It wasn’t long ago that there were nine planets in the Milky Way: Mercury, Venus, Earth, Mars, Jupiter, Saturn, Uranus, Neptune and Pluto. However, in the early 2000s, other celestial bodies were found orbiting in our solar system that were similar to Pluto in size and orbit. As a result, these bodies would either have to become planets or Pluto would have to be re-categorized. Therefore, in 2006, the International Astronomical Union (IAU) established three criteria for the definition of a planet : 1) it orbits around the Sun, 2) it has enough mass that its own gravity makes the planet round, and 3) its gravity clears other objects out of its orbit. With these criteria, Pluto was deemed too small to be a planet and was demoted to a ‘dwarf planet.’ And then there were eight.
For many years, astronomers have speculated that there may be additional, unseen planets in our solar system. Earlier this year, Batygin and Brown published an article in The Astronomical Journal giving evidence for “Planet 9” . The major clue in the search for Planet 9 was the disruptions observed in the orbits of the dwarf planets. While some astronomers dismissed these disruptions as an observation error, Batygin and Brown concluded that these perturbations must be due to the gravitational pull of a planet. Based on their calculations, Planet 9 is more than 10x the mass of Earth (by comparison, Uranus is 14x the mass of Earth). Due to its orbit, the closest Planet 9 ever gets to the Sun is approximately 250x the distance between the Earth and the Sun. Remarkably, this planet orbits around the sun once every 10,000 to 20,000 years! While this planet is able to fit computer simulations, no one has ever seen it and NASA requires more evidence before accepting it as a bona fide planet.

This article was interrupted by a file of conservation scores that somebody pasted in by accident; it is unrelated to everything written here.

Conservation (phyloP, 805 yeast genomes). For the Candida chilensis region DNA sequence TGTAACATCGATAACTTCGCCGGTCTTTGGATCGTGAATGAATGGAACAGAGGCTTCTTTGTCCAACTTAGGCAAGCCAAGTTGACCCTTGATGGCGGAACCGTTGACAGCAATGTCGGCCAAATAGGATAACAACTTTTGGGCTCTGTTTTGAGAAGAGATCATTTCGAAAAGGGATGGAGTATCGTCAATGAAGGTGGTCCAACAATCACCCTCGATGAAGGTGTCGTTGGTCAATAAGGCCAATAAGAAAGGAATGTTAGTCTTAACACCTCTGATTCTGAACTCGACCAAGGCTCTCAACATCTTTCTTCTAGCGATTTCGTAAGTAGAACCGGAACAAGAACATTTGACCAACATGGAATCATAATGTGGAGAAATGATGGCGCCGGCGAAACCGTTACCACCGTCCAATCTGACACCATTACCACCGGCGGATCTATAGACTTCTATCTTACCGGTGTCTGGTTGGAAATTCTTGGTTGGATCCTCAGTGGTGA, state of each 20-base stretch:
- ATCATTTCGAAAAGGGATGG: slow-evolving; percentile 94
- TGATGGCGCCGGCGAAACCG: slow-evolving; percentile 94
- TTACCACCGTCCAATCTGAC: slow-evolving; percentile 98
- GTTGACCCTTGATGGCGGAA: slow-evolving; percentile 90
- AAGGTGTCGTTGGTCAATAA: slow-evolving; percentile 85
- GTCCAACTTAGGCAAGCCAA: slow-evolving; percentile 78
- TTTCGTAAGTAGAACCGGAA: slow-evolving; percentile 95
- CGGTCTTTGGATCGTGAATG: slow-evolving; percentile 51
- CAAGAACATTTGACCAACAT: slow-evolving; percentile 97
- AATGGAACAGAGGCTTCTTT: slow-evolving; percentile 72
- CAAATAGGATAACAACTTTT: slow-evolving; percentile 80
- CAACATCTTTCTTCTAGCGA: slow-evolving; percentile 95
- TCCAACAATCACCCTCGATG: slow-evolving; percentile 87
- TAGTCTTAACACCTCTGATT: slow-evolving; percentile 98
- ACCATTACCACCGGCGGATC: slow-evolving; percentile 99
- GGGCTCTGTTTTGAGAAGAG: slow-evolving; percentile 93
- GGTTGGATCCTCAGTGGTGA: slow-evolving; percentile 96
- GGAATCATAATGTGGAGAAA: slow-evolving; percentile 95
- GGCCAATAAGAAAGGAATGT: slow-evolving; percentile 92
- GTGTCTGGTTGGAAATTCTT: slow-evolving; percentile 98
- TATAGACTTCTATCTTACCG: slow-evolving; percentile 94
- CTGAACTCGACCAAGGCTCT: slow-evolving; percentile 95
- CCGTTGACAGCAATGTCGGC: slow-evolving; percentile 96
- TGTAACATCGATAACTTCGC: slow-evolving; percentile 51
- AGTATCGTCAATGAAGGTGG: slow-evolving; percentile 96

The main problem with observing Planet 9 is that it could be anywhere and astronomers would have to look in every direction. The Gastineau group from France has attempted to limit the possible location of planet 9 . Using information collected by the Cassini spacecraft since 2003, the team has been able to track the location of Saturn with high accuracy. Fitting the gravitational influence of Planet 9, they postulate that planet 9 orbits between 108° and 129° of galactic longitude, with the highest probability at 117.8°. With this information, astronomers can focus their telescopes on a particular subsection of the sky while looking for this silent giant that has left a trail of clues in our cosmos.